Available from Boydell and Brewer
No names known for 1510-23
|1529||SIR EDWARD RYNGELEY|
|1547||WILLIAM CAVELL 1|
|NICHOLAS CARMINOWE 2|
|1553 (Mar.)||WILLIAM LEY alias KEMPTHORN3|
|?JOHN LEY alias KEMPTHORN I4|
|1553 (Oct.)||ROBERT MONSON|
|JOHN LEY alias KEMPTHORN I|
|1554 (Apr.)||JOHN LEY alias KEMPTHORN I|
|1554 (Nov.)||WILLIAM BENDLOWES|
|JOHN LEY alias KEMPTHORN I|
|1555||RICHARD GRENVILLE II|
|JOHN LEY alias KEMPTHORN II|
In the later middle ages the name Launceston was used, sometimes confusingly, to cover three separate townships, Launceston St. Stephen, Dunheved and Newport. The most important of these, Dunheved, was founded soon after the Conquest, and as head of the honor of Launceston became the judicial headquarters of Cornwall with the county gaol in the castle. But its position, so near the border with Devon, made it highly inconvenient of access, and by the early 16th century Lostwithiel had largely superseded it. A few county courts a year were still held at Launceston castle, but between 1504 and 1538 only one parliamentary election for the shire is known to have taken place there, in January 1545. The town was one of eight given sanctuary status under the Act of 1540 (32 Hen. VIII, c.12).5
A stannary town and a duchy of Cornwall borough which in 1538-9 paid £8 as fee-farm to the duchy, Dunheved had received a charter from Richard, Earl of Cornwall, in the first half of the 13th century, and later royal charters were confirmed in 1515, 1543 and 1547. With the help of William Herbert, 1st Earl of Pembroke, it was formally incorporated as Dunheved, otherwise Launceston, in 1556, the first Cornish borough to receive the privilege. By this grant, which presumably confirmed the existing arrangements, the governing body was to consist of a mayor and eight aldermen; there was an indefinite number of freemen who elected the mayor from two aldermen nominated by the governing body; and the aldermen could fill vacancies in their numbers from the freemen. Several lesser officials assisted in the administration of the town: there was a recorder, by 1543 Sir John Arundell, and several lawyers were retained as counsel. Borough accounts for the period are extant.6
Dunheved is first known to have returned to Parliament in 1295, and the Marian charter stated that Members were to be elected by the mayor and commonalty at the charges and costs of the borough. In practice the freemen probably carried out the election, although the governing body may have exercised considerable influence. Elections were held in the guildhall and only once during the period were those at Dunheved and Newport iuxta Launceston held on the same day, in September 1545, and then nine months after the shire election in the castle. Five Latin indentures of election survive; the one for October 1554 is headed ‘Launceston alias Dunheved’, but the others have only ‘Dunheved’. The contracting parties are the sheriff of Cornwall and the (named) mayor and burgesses or mayor and communitas (community or commonalty).7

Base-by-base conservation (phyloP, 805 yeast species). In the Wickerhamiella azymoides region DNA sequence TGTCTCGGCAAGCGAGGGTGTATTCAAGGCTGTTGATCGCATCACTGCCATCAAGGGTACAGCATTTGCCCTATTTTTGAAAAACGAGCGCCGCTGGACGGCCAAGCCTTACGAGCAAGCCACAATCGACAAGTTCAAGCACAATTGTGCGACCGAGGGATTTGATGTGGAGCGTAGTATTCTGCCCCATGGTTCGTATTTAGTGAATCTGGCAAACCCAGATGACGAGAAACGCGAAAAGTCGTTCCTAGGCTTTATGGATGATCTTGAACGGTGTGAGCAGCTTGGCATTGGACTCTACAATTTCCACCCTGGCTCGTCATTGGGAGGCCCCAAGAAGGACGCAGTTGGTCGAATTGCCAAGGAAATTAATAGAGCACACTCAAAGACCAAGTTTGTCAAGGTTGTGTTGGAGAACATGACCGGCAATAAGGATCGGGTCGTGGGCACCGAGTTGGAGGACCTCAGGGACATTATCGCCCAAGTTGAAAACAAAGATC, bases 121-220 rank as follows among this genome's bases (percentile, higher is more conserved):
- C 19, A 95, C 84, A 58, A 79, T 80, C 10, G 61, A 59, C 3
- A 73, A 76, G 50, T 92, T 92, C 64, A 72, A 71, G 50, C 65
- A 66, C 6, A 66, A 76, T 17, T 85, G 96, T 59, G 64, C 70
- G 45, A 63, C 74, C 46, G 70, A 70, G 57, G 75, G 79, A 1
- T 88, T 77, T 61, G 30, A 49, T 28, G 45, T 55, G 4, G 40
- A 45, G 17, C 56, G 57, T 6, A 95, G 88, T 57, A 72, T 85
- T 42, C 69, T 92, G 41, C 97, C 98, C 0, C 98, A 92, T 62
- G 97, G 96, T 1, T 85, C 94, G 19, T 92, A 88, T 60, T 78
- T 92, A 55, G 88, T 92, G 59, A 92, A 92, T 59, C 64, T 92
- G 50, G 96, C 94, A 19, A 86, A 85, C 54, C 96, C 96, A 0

None of the 13 Members known to have been returned during the period was a townsman, but John Ley alias Kempthorn the elder was a former servant of Launceston priory, a minor crown official and a duchy administrator, and his son and namesake was retained as counsel by the corporation. Between them three members of the Ley family sat for Dunheved on six occasions and in the mid 1550s almost monopolized the representation of the borough. Three others, Nicholas Carminowe, William Cavell and Richard Grenville, were also Cornishmen and John Haydon a Devonian, the remainder coming from further afield. William Bendlowes, William Cordell, John Haydon and John Ley alias Kempthorn the younger were lawyers from Lincoln’s Inn, which had a lien on duchy seats. The Edgecombes owned a little property in the area but whatever influence they wielded seems to have been an extension of the Grenvilles’, a branch of whom lived outside the town. Although only one of the Grenvilles sat during the period, at least four of their connexions, friends and associates were returned for the borough, and of these Sir Edward Ryngeley almost certainly owed his election to the family. John Rastell’s return in 1529 was presumably the work of his brother-in-law Sir Thomas More, with perhaps John Amadas in the duchy as intermediary. Robert Taverner perhaps owed something to his elder brother as clerk of the signet but if by 1545 he was already in the employment of the duchy he would not have needed such help. Both Grenville and Monson also sat for the adjoining borough of Newport. Arthur Welche has not been identified.
Author: J. J. Goring
- 1. Hatfield 207.
- 2. Ibid.
- 3. Half of the surname of the first Member and the christian name of the second have been lost through damage to the indenture, C219/20/28.
- 4. Ibid.
- 5. J. Hatcher, Rural Econ. and Soc. in the Duchy of Cornw. 1300-1500, p. 96; The King’s Works, ii. 693-4; T. L. Jones, Launceston Castle, Cornw. 3; Leland, Itin. ed. Smith, i. 325-6; C219/18C/15.
- 6. Duchy Cornw. RO, B96, receiver-gen.’s accts. 220; Hatcher, 5, 246; B. P. Wolffe, The R. Demesne in Eng. Hist. 240; R. and O. B. Peter, Launceston and Dunheved, 192-8; CPR, 1555-7, pp. 174-7.
- 7. CPR, 1555-7, pp. 174-7; C219/18C/17, 20/28, 21/22, 23/23, 24/31.